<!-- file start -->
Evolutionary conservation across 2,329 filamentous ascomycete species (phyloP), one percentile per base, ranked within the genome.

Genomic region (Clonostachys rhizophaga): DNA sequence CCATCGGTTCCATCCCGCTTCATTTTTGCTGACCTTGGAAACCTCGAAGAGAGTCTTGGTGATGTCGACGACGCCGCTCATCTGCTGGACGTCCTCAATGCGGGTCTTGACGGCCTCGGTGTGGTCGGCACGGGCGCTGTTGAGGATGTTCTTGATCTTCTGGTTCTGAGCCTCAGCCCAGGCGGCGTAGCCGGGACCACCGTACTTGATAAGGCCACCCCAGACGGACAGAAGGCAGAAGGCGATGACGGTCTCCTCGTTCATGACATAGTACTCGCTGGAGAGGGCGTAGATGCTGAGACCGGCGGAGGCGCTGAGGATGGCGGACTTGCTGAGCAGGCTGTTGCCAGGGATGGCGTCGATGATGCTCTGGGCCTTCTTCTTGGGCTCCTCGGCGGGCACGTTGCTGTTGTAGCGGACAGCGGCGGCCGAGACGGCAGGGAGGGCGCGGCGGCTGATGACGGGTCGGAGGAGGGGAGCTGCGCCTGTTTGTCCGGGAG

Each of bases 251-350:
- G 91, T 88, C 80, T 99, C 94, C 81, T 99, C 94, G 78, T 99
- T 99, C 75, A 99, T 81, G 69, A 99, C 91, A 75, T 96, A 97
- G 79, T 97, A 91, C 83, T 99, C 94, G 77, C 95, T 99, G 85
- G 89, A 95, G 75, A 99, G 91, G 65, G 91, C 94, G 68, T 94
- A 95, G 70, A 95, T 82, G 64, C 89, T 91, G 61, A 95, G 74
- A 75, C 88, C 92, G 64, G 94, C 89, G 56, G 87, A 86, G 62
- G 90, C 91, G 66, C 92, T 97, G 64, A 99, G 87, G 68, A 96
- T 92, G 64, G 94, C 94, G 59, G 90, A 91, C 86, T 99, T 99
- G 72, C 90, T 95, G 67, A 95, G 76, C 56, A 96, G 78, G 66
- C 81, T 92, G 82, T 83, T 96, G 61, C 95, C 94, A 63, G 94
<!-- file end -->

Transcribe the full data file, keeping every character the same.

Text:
Evolutionary conservation across 2,329 filamentous ascomycete species (phyloP), one percentile per base, ranked within the genome.

Genomic region (Clonostachys rhizophaga): DNA sequence CCATCGGTTCCATCCCGCTTCATTTTTGCTGACCTTGGAAACCTCGAAGAGAGTCTTGGTGATGTCGACGACGCCGCTCATCTGCTGGACGTCCTCAATGCGGGTCTTGACGGCCTCGGTGTGGTCGGCACGGGCGCTGTTGAGGATGTTCTTGATCTTCTGGTTCTGAGCCTCAGCCCAGGCGGCGTAGCCGGGACCACCGTACTTGATAAGGCCACCCCAGACGGACAGAAGGCAGAAGGCGATGACGGTCTCCTCGTTCATGACATAGTACTCGCTGGAGAGGGCGTAGATGCTGAGACCGGCGGAGGCGCTGAGGATGGCGGACTTGCTGAGCAGGCTGTTGCCAGGGATGGCGTCGATGATGCTCTGGGCCTTCTTCTTGGGCTCCTCGGCGGGCACGTTGCTGTTGTAGCGGACAGCGGCGGCCGAGACGGCAGGGAGGGCGCGGCGGCTGATGACGGGTCGGAGGAGGGGAGCTGCGCCTGTTTGTCCGGGAG

Each of bases 251-350:
- G 91, T 88, C 80, T 99, C 94, C 81, T 99, C 94, G 78, T 99
- T 99, C 75, A 99, T 81, G 69, A 99, C 91, A 75, T 96, A 97
- G 79, T 97, A 91, C 83, T 99, C 94, G 77, C 95, T 99, G 85
- G 89, A 95, G 75, A 99, G 91, G 65, G 91, C 94, G 68, T 94
- A 95, G 70, A 95, T 82, G 64, C 89, T 91, G 61, A 95, G 74
- A 75, C 88, C 92, G 64, G 94, C 89, G 56, G 87, A 86, G 62
- G 90, C 91, G 66, C 92, T 97, G 64, A 99, G 87, G 68, A 96
- T 92, G 64, G 94, C 94, G 59, G 90, A 91, C 86, T 99, T 99
- G 72, C 90, T 95, G 67, A 95, G 76, C 56, A 96, G 78, G 66
- C 81, T 92, G 82, T 83, T 96, G 61, C 95, C 94, A 63, G 94